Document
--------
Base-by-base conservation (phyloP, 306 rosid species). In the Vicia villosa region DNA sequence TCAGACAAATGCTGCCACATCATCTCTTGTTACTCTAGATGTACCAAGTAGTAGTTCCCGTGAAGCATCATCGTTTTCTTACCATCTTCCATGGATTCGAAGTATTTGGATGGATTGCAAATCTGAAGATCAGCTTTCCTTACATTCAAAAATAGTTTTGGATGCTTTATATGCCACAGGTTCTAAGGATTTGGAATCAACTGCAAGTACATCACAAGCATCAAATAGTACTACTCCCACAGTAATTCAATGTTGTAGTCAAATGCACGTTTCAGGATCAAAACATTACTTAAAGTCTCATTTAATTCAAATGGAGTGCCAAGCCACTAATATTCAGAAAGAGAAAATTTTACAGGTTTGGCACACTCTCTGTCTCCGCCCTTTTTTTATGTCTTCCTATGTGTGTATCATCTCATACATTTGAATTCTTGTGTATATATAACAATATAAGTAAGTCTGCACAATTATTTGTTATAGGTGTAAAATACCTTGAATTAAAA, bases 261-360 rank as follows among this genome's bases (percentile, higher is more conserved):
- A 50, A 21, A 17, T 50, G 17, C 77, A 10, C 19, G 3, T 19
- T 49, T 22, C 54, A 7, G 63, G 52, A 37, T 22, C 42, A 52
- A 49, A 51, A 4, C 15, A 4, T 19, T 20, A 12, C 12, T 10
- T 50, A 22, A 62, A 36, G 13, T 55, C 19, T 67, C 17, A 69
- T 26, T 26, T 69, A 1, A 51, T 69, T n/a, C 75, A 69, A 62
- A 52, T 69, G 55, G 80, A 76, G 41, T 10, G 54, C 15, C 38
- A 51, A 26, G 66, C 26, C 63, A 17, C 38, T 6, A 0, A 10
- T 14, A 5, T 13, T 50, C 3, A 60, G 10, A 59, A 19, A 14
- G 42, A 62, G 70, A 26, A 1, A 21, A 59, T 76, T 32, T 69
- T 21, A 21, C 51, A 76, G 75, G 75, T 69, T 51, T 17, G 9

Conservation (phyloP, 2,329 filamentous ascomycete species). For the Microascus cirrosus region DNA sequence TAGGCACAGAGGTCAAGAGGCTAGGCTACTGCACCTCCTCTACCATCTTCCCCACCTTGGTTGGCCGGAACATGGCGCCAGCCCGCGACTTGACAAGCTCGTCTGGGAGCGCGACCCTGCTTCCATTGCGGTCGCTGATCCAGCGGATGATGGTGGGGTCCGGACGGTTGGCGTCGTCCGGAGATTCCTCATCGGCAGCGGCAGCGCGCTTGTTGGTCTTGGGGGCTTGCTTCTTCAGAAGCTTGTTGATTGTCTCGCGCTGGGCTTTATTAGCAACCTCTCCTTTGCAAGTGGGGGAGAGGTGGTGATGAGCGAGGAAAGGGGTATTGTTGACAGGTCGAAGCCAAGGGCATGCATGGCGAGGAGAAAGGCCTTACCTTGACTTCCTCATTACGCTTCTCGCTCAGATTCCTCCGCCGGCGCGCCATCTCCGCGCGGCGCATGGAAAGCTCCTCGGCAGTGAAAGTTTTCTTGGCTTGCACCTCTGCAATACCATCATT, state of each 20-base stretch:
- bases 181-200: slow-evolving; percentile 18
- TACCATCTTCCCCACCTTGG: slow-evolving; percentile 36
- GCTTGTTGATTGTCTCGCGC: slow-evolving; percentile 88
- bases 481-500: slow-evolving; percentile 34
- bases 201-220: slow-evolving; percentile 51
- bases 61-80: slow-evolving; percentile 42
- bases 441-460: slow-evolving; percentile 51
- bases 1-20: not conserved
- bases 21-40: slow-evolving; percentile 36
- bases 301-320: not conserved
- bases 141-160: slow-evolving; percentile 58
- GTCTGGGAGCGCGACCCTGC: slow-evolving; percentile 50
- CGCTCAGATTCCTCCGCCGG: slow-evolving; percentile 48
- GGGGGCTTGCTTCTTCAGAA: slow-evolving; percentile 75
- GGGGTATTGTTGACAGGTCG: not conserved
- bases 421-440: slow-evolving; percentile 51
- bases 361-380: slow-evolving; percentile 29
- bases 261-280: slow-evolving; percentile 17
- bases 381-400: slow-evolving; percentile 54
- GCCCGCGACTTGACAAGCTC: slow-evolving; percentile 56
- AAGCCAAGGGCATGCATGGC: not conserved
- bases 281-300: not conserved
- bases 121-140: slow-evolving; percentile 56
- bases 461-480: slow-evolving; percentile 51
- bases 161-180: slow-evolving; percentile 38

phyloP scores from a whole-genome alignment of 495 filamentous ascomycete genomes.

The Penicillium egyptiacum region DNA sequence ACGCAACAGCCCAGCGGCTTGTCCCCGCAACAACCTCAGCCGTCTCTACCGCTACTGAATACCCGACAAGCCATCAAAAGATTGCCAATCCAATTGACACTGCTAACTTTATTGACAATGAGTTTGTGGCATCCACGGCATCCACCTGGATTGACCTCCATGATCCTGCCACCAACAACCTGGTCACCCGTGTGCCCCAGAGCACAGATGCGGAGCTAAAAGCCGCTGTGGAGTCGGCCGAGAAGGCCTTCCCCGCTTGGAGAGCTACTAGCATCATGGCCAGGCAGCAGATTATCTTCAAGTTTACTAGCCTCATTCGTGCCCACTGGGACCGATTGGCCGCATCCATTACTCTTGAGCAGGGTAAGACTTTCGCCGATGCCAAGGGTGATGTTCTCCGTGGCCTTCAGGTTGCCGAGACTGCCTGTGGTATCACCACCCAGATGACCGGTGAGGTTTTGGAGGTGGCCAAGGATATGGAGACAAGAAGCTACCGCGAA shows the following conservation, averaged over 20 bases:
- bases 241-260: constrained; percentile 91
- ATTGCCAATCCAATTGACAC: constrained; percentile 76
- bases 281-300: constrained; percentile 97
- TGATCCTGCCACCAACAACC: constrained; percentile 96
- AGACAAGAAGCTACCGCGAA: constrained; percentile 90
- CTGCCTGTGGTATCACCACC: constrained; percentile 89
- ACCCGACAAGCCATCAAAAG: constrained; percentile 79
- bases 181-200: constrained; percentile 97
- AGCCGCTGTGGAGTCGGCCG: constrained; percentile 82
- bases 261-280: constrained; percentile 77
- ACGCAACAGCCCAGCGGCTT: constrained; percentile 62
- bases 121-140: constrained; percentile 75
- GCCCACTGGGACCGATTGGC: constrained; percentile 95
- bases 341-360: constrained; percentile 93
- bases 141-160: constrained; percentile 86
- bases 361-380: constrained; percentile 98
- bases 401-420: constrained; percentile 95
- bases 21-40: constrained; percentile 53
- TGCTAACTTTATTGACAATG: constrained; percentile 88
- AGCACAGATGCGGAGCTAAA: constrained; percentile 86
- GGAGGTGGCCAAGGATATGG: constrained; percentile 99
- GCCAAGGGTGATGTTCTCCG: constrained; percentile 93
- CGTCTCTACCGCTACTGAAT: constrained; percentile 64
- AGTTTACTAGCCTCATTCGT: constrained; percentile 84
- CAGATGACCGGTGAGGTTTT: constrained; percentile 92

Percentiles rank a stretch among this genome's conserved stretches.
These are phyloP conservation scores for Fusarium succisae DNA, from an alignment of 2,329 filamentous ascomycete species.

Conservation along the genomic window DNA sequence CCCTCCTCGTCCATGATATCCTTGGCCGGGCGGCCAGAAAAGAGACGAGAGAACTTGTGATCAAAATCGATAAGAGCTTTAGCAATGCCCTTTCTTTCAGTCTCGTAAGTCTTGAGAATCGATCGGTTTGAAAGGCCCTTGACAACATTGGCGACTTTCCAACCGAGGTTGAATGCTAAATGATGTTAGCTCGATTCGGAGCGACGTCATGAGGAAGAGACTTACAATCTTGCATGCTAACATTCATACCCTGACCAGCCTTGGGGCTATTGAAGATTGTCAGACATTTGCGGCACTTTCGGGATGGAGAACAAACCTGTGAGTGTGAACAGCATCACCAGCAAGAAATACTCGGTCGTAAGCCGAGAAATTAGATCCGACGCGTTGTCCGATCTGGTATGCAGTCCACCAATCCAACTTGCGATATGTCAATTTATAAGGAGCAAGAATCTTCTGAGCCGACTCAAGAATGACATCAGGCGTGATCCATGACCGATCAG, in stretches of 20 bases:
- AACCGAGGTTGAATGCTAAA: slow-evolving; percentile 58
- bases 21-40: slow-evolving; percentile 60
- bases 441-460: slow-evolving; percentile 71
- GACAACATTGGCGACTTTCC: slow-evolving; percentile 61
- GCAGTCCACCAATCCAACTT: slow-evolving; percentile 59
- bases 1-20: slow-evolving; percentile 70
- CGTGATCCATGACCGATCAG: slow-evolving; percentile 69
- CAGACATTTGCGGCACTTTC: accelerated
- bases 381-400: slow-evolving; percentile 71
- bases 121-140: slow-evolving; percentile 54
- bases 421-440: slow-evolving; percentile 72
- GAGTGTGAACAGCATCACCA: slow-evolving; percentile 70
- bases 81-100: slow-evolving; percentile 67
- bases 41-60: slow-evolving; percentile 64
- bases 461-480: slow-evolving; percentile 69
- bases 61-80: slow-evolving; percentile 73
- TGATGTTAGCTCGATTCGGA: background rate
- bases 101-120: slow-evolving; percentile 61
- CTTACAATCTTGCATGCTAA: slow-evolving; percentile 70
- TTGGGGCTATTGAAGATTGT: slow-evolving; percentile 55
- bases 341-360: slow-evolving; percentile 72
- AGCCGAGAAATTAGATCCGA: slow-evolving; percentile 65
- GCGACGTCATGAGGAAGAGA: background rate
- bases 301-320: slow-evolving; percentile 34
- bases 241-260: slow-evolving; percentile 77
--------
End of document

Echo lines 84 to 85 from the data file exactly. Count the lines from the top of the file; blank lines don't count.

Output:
- TGATGTTAGCTCGATTCGGA: background rate
- bases 101-120: slow-evolving; percentile 61